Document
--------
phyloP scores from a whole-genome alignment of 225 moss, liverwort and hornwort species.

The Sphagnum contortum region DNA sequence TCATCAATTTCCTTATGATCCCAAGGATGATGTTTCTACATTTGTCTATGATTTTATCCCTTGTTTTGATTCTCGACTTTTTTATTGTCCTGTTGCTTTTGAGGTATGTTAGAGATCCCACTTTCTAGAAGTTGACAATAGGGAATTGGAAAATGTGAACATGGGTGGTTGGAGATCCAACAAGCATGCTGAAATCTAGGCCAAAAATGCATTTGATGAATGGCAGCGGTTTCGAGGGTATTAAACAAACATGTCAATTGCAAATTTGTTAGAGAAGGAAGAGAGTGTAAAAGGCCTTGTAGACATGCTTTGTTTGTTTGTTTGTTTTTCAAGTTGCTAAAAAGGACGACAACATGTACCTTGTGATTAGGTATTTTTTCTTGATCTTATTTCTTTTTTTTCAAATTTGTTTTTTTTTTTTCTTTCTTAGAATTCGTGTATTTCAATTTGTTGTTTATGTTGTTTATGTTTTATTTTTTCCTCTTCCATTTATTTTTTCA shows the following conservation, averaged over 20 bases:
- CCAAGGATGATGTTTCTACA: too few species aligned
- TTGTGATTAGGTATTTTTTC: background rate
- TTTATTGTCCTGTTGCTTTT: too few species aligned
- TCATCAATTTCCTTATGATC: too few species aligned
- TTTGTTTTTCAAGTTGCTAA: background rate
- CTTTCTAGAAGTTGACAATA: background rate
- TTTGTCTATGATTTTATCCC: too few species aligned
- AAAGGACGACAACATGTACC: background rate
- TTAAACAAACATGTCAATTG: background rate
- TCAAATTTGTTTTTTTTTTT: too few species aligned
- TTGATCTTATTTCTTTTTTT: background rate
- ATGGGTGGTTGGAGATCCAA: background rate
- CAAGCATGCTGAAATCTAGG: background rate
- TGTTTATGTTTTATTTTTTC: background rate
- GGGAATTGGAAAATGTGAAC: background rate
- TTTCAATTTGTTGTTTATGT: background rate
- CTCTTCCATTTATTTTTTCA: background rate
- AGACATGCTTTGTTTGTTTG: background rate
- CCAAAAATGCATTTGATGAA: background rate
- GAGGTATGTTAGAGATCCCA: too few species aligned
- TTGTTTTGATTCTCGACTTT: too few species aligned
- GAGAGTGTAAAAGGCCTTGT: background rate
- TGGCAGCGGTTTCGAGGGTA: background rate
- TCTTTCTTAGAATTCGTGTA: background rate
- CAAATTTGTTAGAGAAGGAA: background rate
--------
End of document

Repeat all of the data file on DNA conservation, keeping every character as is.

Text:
phyloP scores from a whole-genome alignment of 225 moss, liverwort and hornwort species.

The Sphagnum contortum region DNA sequence TCATCAATTTCCTTATGATCCCAAGGATGATGTTTCTACATTTGTCTATGATTTTATCCCTTGTTTTGATTCTCGACTTTTTTATTGTCCTGTTGCTTTTGAGGTATGTTAGAGATCCCACTTTCTAGAAGTTGACAATAGGGAATTGGAAAATGTGAACATGGGTGGTTGGAGATCCAACAAGCATGCTGAAATCTAGGCCAAAAATGCATTTGATGAATGGCAGCGGTTTCGAGGGTATTAAACAAACATGTCAATTGCAAATTTGTTAGAGAAGGAAGAGAGTGTAAAAGGCCTTGTAGACATGCTTTGTTTGTTTGTTTGTTTTTCAAGTTGCTAAAAAGGACGACAACATGTACCTTGTGATTAGGTATTTTTTCTTGATCTTATTTCTTTTTTTTCAAATTTGTTTTTTTTTTTTCTTTCTTAGAATTCGTGTATTTCAATTTGTTGTTTATGTTGTTTATGTTTTATTTTTTCCTCTTCCATTTATTTTTTCA shows the following conservation, averaged over 20 bases:
- CCAAGGATGATGTTTCTACA: too few species aligned
- TTGTGATTAGGTATTTTTTC: background rate
- TTTATTGTCCTGTTGCTTTT: too few species aligned
- TCATCAATTTCCTTATGATC: too few species aligned
- TTTGTTTTTCAAGTTGCTAA: background rate
- CTTTCTAGAAGTTGACAATA: background rate
- TTTGTCTATGATTTTATCCC: too few species aligned
- AAAGGACGACAACATGTACC: background rate
- TTAAACAAACATGTCAATTG: background rate
- TCAAATTTGTTTTTTTTTTT: too few species aligned
- TTGATCTTATTTCTTTTTTT: background rate
- ATGGGTGGTTGGAGATCCAA: background rate
- CAAGCATGCTGAAATCTAGG: background rate
- TGTTTATGTTTTATTTTTTC: background rate
- GGGAATTGGAAAATGTGAAC: background rate
- TTTCAATTTGTTGTTTATGT: background rate
- CTCTTCCATTTATTTTTTCA: background rate
- AGACATGCTTTGTTTGTTTG: background rate
- CCAAAAATGCATTTGATGAA: background rate
- GAGGTATGTTAGAGATCCCA: too few species aligned
- TTGTTTTGATTCTCGACTTT: too few species aligned
- GAGAGTGTAAAAGGCCTTGT: background rate
- TGGCAGCGGTTTCGAGGGTA: background rate
- TCTTTCTTAGAATTCGTGTA: background rate
- CAAATTTGTTAGAGAAGGAA: background rate